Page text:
Instructor Permission: Permission is required for interchange registration during the add/drop period only.

02
4.00

Amy Nussbaum

TTH 11:30AM-12:45PM

Mount Holyoke College
115339

Clapp Laboratory 407

anussbau@mtholyoke.edu
In this course, students will learn how to analyze data arising from a broad array of observational and experimental studies. Topics covered will include exploratory graphics, description techniques, the fitting and assessment of statistical models, hypothesis testing, and communication of results. Specific topics may include multiple regression, ANOVA, and non-linear regression. Statistical software will be used.
Instructor Permission: Permission is required for interchange registration during the add/drop period only.

03
4.00

Pramesh Subedi

TTH 10:00AM-11:15AM

Mount Holyoke College
115849

Clapp Laboratory 402

psubedi@mtholyoke.edu
In this course, students will learn how to analyze data arising from a broad array of observational and experimental studies. Topics covered will include exploratory graphics, description techniques, the fitting and assessment of statistical models, hypothesis testing, and communication of results. Specific topics may include multiple regression, ANOVA, and non-linear regression. Statistical software will be used.
Instructor Permission: Permission is required for interchange registration during the add/drop period only.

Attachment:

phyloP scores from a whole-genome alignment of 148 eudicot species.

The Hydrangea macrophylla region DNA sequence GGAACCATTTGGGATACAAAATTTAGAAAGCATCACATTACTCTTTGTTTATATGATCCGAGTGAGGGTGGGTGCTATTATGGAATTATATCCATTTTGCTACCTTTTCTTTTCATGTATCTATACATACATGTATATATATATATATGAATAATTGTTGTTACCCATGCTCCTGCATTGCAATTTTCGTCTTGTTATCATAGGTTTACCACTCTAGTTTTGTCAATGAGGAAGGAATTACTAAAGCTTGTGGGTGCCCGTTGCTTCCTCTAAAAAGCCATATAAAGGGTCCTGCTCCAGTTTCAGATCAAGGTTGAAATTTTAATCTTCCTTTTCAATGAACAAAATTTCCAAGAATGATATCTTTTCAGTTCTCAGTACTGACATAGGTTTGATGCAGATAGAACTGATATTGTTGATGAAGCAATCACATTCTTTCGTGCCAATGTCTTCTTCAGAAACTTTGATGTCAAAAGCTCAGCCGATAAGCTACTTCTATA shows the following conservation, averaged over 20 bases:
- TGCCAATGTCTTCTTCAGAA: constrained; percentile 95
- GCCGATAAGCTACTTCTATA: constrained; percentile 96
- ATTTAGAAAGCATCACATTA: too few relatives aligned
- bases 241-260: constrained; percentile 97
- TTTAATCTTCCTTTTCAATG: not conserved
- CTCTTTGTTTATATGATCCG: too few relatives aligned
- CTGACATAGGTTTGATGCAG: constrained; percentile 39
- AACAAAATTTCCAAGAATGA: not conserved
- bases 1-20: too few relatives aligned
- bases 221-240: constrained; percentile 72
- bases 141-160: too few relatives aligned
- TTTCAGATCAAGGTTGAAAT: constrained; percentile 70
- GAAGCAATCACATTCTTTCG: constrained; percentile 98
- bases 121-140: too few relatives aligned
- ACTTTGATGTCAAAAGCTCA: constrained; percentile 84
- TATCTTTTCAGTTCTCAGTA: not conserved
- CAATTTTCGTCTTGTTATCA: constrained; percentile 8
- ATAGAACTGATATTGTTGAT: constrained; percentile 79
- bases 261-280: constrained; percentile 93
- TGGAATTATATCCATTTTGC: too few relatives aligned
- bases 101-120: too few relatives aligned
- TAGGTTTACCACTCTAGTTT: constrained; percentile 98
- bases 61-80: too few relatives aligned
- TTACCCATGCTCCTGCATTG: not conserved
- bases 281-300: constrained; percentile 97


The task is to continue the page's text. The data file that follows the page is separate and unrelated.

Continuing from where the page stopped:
01
4.00

Marie Ozanne

TTH 01:45PM-03:00PM

Mount Holyoke College
115627

Clapp Laboratory 402

mozanne@mtholyoke.edu
Infectious disease has plagued humanity since time immemorial. Statistical models serve a critical role in improving understanding of the progression and proliferation of infection in a population, as well as the impact of interventions in stopping the spread of disease. In this course, we will explore regression and compartmental model-based approaches, which will be motivated by some of the most impactful epidemics and pandemics in recent history, including HIV/AIDS, Ebola, Zika, and COVID-19. R statistical software will be used.
Instructor Permission: Permission is required for interchange registration during the add/drop period only.

02
4.00

Marie Ozanne

TTH 08:30AM-09:45AM

Mount Holyoke College
115859

Clapp Laboratory 402

mozanne@mtholyoke.edu
Infectious disease has plagued humanity since time immemorial. Statistical models serve a critical role in improving understanding of the progression and proliferation of infection in a population, as well as the impact of interventions in stopping the spread of disease. In this course, we will explore regression and compartmental model-based approaches, which will be motivated by some of the most impactful epidemics and pandemics in recent history, including HIV/AIDS, Ebola, Zika, and COVID-19. R statistical software will be used.